The amber color of the glass vase inspired the selection of ‘Coppertone’ stonecrop, which in turn inspired blue echeverias for contrast.

Gift bouquet of succulent rosettes
Wired rosettes are heavy, so you need something to anchor them. Here I used crushed, tumbled glass. (I made this a few years ago. I wonder, should I have filled the jar with glass? At the time, I thought it was cool to let the wired stems show.) Succulents include jade, aeoniums, sedums, and in the center for texture contrast, a fuzzy kalanchoe. When stems are this short, you needn’t stabilize them with floral picks or bamboo skewers.

Succulent bouquet in colored sand
Above: The colors of the succulents inspired the colors of sand. (I keep a palette of colored sand in jars that occupy an entire bookshelf.) Read more about how this arrangement came together. 

Succulent bouquet with eucalyptus and dried split peas
I agreed to demonstrate how to make a succulent bouquet at the Northwest Flower & Garden Show. Few colorful succulents were available, so I wired red and silver tillandsias onto stems as filler and included dried floral material. I had brought a bag of split peas for ballast, so imagine my delight when my volunteer brought seeded eucalyptus—an unplanned yet delightful repetition.

Succulents in a gift mug

It’s nice to place the bouquet in a container that’s also a gift, such as a pretty coffee mug. This one is filled with playground sand as ballast.

A jay looks interested in my spring ’18 succulents-and-sand bouquet.

Another bouquet of wired succulent rosettes anchored in colored sand, made by one of my students.

Hints:

— Handle succulent leaves minimally because they mar easily. Hold cuttings by their stems or the underside of the leaves.

— Unless you’re using heavy rosettes, floral picks or skewers aren’t necessary with short-stemmed arrangements (wires wrapped with tape are adequate).

— As with any good design, select elements that are colorful, textural, and provide pleasing repetitions and contrasts.

— It’s nice to place the bouquet in a container that’s also a gift, such as a pretty coffee mug.


More info ~

My book, Succulents Simplified, pp. 162-169, shows how to make a special occasion succulent bouquet.

Articles:

DIY Succulent Bouquet When I need a hostess gift, thank-you present, or an arrangement for a special friend, I create a bouquet of succulents. I start by selecting… [Continue reading]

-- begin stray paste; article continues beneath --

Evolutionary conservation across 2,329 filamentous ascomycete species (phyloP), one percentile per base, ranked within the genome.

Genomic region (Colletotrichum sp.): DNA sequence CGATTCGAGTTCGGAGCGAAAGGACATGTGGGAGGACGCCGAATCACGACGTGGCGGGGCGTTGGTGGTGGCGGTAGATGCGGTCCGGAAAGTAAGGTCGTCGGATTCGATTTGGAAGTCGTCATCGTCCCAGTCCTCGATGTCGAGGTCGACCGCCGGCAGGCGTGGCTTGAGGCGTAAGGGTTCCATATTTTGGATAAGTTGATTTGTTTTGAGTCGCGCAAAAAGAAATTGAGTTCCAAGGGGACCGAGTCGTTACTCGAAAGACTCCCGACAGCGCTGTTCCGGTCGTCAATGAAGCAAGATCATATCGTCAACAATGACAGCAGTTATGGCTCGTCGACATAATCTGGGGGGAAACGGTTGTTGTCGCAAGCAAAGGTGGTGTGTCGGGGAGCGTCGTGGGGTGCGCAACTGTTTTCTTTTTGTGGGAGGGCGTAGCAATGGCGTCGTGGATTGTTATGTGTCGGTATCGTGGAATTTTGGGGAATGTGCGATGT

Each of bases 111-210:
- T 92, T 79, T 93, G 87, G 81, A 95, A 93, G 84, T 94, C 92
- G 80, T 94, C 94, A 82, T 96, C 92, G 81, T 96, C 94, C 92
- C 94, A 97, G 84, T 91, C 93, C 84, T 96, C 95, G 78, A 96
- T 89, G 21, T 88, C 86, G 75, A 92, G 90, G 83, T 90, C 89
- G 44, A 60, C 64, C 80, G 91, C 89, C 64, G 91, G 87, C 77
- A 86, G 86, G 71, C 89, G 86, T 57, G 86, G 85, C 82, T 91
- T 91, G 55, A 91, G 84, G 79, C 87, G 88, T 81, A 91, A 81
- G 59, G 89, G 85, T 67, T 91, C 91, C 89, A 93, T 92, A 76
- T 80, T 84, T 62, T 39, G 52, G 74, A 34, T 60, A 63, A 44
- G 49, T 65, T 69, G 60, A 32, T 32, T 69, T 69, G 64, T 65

Use Colored Sand for Succulent Bouquets  I like to display bouquets of succulent rosettes in clear glass containers filled with layers of sand. Practical as well as pretty, the sand lends…[Continue reading]

Videos:

My Craftsy Class: Stunning Succulent Arrangements ~ See how I made this bouquet in a Mason jar with crushed glass for ballast. Use this link to take my Craftsy class (all seven lessons) at 50% of the regular enrollment price—$20 instead of $40.Succulent bouquet made by Debra Lee Baldwin for Craftsy

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Showy Succulents for Snowy Climates (Debra’s WSJ Article)

Showy Succulents for Snowy Climates (Debra’s WSJ Article): A shorter version of this article appeared in the Wall Street Journal, 3/9/18. 

Showy Succulents for Snowy Climates (Debra's WSJ Article)

Snow heightens the color of hens-and-chicks (Sempervivum globiferum ‘Connie’). Photo: Mountain Crest Gardens

Is it a given that Northerners can’t grow succulents? Not at all. Granted, most of these moisture-storing, arid-climate plants prefer warm, sunny habitats. Yet in response to demand, major growers are cultivating tough, showy varieties that sail through subzero winters. The two main kinds are stonecrops and hens-and-chicks, but there are others that may surprise and delight you.

Stonecrops

Showy Succulents for Snowy Climates (Debra's WSJ Article)

Golden barrel cactus is cold hardy only to 14 degrees F, but dainty-looking ‘Angelina’ stonecrop will go well below zero.

Arguably the best known cold-hardy succulent, because of its wide distribution and tolerance for nearly any climate except desert, is Angelina stonecrop (Sedum rupestre ‘Angelina’). The feathery-textured ground cover turns from chartreuse in summer to orange-tipped gold in winter. This trailing spreader makes a good filler plant for potted and in-ground gardens alike.

Tiny-leaved ground covers like ‘Angelina’, commonly known as stonecrops, spread “even in Zone 3,” notes Panayoti Kelaidis, senior curator of the Denver Botanic Gardens. “They’ll root from little pieces. There are hundreds of different kinds, and they’re the backbone of green roofs.”

Showy Succulents for Snowy Climates (Debra's WSJ Article)

Kelaidis says that clump-forming succulents once classified as Sedum (now in the genus Hylotelephium) are “probably the most important succulents for perennial gardens” because of their size and year-round beauty. Like sedums, these have star-shaped flowers in clusters, but unlike true sedums, hylotelephiums form tap roots and have rosy flowers rather than yellow. Although the top growth of hylotelephiums dies and turns brown in winter, “don’t cut them back until spring,” Kelaidis advises. “The dry flower stalks look great covered with snow.”
Showy Succulents for Snowy Climates (Debra's WSJ Article)

Plant breeder Brent Horvath of Intrinsic Perennial Gardens in Hebron, IL is perhaps best known for upright sedums with serrated chartreuse leaves and flowers that blanket the plants with clouds of pink. Horvath authored “The Plant Lover’s Guide to Sedums” (Timber Press, 2014).

Showy Succulents for Snowy Climates (Debra's WSJ Article)